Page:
Indeed, Wheeler Bio’s CLD leadership team has over 40 years of experience in platform engineering and cell line development for mAbs, bispecifics, antibody fragments, fusion proteins, and enzymes in the areas of protein expression, vector optimization, host-cell engineering, stable cell cloning, stability assessment, and product quality.
To take a deeper dive into Wheeler Bio’s differentiators, the following sections expand on key aspects highlighted above.
Discovery overlap is enabled by Wheeler Bio’s key differentiator; a unique partnering model (Portable CMC™ Collaboration Agreements) with discovery CROs, which can optionally put Wheeler Bio’s people, processes, and equipment inside of the CRO, giving customers unprecedented access to manufacturing capabilities. Alternatively, the customer will have the option to adopt Portable CMC™ lite, where the same services are provided through physical resources located at Wheeler Bio’s hub in Oklahoma City. By accessing CMC bedrock tools like CHO expression technology and turn-key analytical methods, customers can more quickly evaluate the developability and manufacturability of biotherapeutics and more readily advance their lead molecules. In doing so, Wheeler Bio’s novel approach helps innovators progress more smoothly into clinical development and reach their FIH studies faster.
Wheeler Bio will initially be working with the CHOSOURCE™ expression platform for cell line development, which we have in-licensed from Horizon Discovery. This validated cell line is widely used in biologics drug development, with over 100 licenses worldwide since 2016 and 20 confirmed regulatory filings globally. In addition to this proven track record, CHOSOURCETM offers a high degree of adaptability; it has been successfully used with various vector systems and multiple media and production processes to generate a wide variety of biologic formats (including monoclonal antibodies, Fc-fusions, bispecifics, etc.). CHOSOURCETM has the added advantage that it comes with a full cell line history package to support regulatory submissions when the time rises.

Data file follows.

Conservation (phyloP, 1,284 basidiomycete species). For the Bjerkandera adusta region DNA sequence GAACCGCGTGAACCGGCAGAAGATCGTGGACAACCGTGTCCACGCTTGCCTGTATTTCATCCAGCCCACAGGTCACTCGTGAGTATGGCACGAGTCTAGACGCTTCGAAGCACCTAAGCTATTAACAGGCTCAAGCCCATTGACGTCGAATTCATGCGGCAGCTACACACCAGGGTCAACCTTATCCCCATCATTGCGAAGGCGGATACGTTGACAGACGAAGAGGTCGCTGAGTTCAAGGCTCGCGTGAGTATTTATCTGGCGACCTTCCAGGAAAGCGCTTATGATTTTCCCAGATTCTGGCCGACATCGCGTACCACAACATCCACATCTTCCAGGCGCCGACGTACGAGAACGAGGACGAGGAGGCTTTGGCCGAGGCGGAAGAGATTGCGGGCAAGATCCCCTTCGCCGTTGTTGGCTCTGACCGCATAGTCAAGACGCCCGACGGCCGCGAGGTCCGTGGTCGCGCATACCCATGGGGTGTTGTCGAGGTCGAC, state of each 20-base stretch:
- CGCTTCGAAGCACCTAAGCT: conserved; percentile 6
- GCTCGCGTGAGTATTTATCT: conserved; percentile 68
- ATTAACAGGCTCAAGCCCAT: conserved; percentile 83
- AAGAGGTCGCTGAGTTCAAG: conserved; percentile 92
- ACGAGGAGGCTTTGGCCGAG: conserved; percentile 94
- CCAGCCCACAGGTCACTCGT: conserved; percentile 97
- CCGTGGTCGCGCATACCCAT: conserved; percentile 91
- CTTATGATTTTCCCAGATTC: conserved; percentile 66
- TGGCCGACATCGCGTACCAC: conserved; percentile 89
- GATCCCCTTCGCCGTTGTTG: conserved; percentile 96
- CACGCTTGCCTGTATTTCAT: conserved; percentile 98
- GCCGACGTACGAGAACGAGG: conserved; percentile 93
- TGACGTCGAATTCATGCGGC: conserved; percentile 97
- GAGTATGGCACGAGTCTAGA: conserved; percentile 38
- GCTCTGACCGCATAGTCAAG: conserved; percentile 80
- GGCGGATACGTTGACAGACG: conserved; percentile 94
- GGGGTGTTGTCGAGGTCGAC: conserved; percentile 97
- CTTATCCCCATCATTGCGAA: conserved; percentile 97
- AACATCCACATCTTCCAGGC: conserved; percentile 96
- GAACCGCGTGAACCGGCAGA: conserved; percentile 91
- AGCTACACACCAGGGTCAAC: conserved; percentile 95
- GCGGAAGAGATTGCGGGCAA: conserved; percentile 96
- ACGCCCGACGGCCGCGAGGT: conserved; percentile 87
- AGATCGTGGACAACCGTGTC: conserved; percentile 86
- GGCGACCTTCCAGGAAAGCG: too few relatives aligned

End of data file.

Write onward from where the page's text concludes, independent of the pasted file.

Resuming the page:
One of the ways that Wheeler Bio is compressing the cell line development timeline is through the use of transposon-based gene delivery, a cutting-edge approach that enables the assessment of product quality and manufacturability from transfectant pools. The initial pools that are generated early in the selection process are representative of the stable clones produced later on, so there isn’t a need to go through a laborious clone isolation step before getting a representative data set.
Application of this technology thus allows for targeting of many expression cassettes — between 40–60 copies — to different locations within the genome. With that number of copies, the resulting clones are more stable. In addition, the pools that are generated are more representative, because there are so many copies incorporated into the genome.
The beneficial aspect of transposon technology, which generates the pools that are representative of final clones, is the “cut-and-paste” basis of the transposase mechanism. Unlike random integration, where there is wide variety in the actual fragment of the expression vector that is incorporated into each clone’s genome, the fragment of DNA introduced by transposon integration is identical in each case. Hence, the system significantly reduces the clone-to-clone variability and increases the efficiency of final clone selection.
There are other advantages over traditional vector integration approaches as well. In addition to the large number of copies, the sites of integration of those copies are typically areas of the genome that are highly actively transcribed, which results in higher expression levels. Furthermore, since the transposase enzyme is necessary for translocation of the transposon, and it is encoded by short-lived mRNA at the time of transfection, GOI integration into the genome is more stable. This higher stability of numerous copies of the GOI also means that titers don’t drop off, even if a few copies are lost. There also isn’t a limit to the size of the DNA fragment with the transposon system like there is with viral integration systems, which enables the inclusion of more genetic material encoding the gene(s) of interest.